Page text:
Showing posts from January, 2012

From miswired brain to psychopathology – modelling neurodevelopmental disorders in mice

It takes a lot of genes to wire the human brain. Billions of cells, of a myriad different types have to be specified, directed to migrate to the right position, organised in clusters or layers, and finally connected to their appropriate targets. When the genes that specify these neurodevelopmental processes are mutated, the result can be severe impairment in function, which can manifest as neurological or psychiatric disease. How those kinds of neurodevelopmental defects actually lead to the emergence of particular pathological states – like psychosis or seizures or social withdrawal – is a mystery, however. Many researchers are trying to tackle this problem using mouse models – animals carrying mutations known to cause autism or schizophrenia in humans, for example. A recent study from my own lab ( open access in PLoS One ) adds to this effort by examining the consequences of mutation of an important neurodevelopmental gene and providing evidence that the mice

Jump-starting regeneration of injured nerves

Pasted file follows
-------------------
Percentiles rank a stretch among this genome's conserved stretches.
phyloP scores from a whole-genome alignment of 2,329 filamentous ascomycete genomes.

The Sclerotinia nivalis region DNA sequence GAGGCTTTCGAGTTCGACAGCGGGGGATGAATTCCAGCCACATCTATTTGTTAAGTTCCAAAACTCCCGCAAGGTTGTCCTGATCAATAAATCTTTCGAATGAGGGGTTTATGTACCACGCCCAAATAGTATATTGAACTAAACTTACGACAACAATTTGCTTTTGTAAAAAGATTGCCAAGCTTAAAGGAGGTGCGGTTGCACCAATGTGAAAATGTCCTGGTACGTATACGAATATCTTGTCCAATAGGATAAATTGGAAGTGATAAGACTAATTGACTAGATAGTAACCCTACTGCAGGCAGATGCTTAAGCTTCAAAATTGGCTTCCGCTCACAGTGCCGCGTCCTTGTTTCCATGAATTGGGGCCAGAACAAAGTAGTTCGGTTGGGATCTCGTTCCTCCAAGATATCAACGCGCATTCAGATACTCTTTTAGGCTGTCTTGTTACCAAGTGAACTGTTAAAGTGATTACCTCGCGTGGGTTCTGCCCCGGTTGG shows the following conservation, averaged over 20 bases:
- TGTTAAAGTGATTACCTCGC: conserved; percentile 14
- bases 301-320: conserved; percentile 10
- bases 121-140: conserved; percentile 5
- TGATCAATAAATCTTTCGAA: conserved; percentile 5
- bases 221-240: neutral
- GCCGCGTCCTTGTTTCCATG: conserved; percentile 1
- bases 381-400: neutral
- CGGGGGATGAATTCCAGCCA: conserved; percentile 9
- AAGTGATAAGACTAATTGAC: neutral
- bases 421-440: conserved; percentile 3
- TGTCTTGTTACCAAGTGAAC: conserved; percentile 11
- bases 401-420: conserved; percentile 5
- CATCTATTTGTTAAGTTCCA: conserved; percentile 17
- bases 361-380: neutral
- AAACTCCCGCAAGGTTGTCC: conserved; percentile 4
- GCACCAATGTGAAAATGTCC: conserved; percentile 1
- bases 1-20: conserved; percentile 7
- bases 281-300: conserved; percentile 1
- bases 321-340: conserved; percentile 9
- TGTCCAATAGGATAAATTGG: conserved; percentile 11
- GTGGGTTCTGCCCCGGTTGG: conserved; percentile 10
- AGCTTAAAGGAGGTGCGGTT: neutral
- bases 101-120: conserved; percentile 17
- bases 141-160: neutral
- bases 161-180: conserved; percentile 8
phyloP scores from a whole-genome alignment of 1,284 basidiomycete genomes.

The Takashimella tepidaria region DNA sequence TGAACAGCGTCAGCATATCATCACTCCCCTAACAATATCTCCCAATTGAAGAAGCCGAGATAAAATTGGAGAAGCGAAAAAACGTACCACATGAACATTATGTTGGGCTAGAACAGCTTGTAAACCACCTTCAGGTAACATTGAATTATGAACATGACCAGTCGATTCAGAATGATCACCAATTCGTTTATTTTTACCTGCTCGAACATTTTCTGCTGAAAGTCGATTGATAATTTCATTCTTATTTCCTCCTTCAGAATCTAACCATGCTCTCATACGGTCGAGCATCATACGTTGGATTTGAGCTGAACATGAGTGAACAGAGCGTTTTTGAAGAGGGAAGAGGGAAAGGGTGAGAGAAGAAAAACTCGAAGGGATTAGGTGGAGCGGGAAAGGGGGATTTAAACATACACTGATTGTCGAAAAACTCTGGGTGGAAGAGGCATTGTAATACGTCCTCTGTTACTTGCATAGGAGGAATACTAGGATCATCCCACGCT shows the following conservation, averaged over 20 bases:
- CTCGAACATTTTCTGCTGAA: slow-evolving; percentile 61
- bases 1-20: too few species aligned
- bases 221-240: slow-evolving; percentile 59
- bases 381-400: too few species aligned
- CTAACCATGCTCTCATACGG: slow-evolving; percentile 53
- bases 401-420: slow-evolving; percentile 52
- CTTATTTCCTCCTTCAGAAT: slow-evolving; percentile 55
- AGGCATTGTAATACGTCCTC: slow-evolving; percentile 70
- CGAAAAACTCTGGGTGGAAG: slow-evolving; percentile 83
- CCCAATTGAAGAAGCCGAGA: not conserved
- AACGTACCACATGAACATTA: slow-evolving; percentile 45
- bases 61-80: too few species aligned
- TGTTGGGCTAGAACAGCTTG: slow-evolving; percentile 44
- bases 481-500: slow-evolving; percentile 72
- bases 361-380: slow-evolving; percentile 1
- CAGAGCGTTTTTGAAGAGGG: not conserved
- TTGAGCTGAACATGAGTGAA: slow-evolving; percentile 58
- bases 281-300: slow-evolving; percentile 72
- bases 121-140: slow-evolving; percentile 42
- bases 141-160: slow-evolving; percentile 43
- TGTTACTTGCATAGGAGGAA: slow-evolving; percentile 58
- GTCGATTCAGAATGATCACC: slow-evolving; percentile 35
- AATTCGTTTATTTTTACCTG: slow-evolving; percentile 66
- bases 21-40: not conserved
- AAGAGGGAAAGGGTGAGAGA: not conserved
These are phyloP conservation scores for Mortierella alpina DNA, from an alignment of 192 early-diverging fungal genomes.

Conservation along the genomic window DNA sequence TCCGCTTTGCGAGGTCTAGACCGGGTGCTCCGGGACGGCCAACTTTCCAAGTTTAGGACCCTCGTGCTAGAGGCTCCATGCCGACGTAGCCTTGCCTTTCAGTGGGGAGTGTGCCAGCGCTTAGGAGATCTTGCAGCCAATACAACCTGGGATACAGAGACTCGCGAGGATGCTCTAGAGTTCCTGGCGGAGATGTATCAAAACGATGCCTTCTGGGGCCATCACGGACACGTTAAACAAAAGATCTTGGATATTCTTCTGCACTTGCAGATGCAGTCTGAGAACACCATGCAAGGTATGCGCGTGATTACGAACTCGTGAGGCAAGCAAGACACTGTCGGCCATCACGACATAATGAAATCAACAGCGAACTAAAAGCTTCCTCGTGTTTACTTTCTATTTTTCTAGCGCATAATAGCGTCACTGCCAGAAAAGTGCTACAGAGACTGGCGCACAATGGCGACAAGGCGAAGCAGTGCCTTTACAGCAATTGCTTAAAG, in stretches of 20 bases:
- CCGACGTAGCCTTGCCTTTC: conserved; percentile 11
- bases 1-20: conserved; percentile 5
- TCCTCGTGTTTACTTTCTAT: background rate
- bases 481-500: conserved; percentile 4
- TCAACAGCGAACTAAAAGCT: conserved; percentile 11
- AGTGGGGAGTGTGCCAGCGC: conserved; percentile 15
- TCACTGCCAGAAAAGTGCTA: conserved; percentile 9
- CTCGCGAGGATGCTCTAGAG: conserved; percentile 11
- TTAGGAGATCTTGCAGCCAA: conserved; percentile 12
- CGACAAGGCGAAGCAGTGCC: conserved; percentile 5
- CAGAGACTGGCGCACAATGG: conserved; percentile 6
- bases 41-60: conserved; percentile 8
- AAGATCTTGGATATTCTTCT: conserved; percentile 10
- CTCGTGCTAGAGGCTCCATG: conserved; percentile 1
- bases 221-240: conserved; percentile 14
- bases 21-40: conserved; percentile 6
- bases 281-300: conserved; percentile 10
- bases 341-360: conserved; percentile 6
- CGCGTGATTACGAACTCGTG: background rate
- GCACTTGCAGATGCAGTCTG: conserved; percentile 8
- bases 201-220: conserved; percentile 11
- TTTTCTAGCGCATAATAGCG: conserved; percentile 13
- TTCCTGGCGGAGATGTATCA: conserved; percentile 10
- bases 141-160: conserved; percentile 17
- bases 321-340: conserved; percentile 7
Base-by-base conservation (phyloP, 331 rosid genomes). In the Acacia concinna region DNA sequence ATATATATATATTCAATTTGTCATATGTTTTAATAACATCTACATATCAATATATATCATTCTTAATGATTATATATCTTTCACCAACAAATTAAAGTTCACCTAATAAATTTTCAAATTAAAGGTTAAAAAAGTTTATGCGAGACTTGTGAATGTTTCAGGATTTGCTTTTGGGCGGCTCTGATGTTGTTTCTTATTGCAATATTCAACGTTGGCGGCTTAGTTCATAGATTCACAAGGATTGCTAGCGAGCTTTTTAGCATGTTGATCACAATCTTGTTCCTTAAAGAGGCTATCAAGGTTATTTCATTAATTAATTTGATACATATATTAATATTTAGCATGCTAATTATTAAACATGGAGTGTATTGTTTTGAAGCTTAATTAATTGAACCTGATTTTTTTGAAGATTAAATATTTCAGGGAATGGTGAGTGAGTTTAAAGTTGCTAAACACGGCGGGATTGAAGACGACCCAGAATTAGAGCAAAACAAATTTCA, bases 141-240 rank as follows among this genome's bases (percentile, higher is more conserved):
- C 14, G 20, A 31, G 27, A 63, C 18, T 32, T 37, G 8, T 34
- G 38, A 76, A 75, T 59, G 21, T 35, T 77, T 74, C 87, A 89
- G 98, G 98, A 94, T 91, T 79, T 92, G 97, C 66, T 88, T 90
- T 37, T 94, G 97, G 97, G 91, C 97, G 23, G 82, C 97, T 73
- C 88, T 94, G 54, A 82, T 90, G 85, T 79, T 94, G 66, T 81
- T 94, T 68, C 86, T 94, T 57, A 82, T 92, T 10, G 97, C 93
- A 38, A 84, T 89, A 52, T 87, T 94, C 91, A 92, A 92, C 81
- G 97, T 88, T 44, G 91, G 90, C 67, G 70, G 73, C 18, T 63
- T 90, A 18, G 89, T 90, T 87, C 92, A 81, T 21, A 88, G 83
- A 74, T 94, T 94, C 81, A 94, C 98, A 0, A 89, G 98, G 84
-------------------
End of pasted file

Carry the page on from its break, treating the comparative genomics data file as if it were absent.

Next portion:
Unlike in many other animals, injured nerve fibres in the mammalian central nervous system do not regenerate – at least not spontaneously. A lot of research has gone in to finding ways to coax them to do so, unfortunately with only modest success. The main problem is that there are many reasons why central nerve fibres don’t regenerate after an injury – tackling them singly is not sufficient. A new study takes a combined approach to hit two distinct molecular pathways in injured nerves and achieves substantial regrowth in an animal model. Many lower vertebrates, like frogs and salamanders, for example, can regrow damaged nerves quite readily. And even in mammals, nerves in the periphery will regenerate and reconnect, given enough time. But nerve fibres in the brain and spinal cord do not regenerate after an injury. Researchers trying to solve this problem focused initially on figuring out what is different about the environment in the central versus the per